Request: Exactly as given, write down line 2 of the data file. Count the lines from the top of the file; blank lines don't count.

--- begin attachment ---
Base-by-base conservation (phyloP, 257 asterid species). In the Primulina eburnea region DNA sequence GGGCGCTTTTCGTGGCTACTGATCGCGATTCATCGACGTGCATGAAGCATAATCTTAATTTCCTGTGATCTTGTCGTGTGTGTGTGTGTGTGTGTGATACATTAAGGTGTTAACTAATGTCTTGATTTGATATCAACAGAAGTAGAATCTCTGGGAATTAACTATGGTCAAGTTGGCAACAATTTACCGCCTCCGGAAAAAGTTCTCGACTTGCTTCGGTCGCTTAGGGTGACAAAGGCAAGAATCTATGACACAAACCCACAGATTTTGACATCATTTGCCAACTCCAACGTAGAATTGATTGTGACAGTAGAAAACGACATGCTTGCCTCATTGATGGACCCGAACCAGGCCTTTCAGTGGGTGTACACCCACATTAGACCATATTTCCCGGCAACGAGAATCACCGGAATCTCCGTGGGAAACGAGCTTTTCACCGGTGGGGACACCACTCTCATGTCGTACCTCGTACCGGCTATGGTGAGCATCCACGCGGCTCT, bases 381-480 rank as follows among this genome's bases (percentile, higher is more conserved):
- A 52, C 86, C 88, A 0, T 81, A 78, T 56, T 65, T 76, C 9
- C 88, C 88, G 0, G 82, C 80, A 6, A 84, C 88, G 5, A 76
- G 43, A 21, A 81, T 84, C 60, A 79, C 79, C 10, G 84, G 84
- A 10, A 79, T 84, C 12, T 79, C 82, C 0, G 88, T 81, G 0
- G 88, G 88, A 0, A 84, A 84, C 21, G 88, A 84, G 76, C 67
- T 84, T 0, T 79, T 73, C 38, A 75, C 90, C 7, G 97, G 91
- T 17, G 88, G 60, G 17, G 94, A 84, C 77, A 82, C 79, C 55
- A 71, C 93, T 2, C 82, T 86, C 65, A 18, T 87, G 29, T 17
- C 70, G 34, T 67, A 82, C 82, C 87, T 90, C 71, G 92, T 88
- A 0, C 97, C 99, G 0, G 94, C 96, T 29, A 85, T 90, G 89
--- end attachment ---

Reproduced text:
- A 52, C 86, C 88, A 0, T 81, A 78, T 56, T 65, T 76, C 9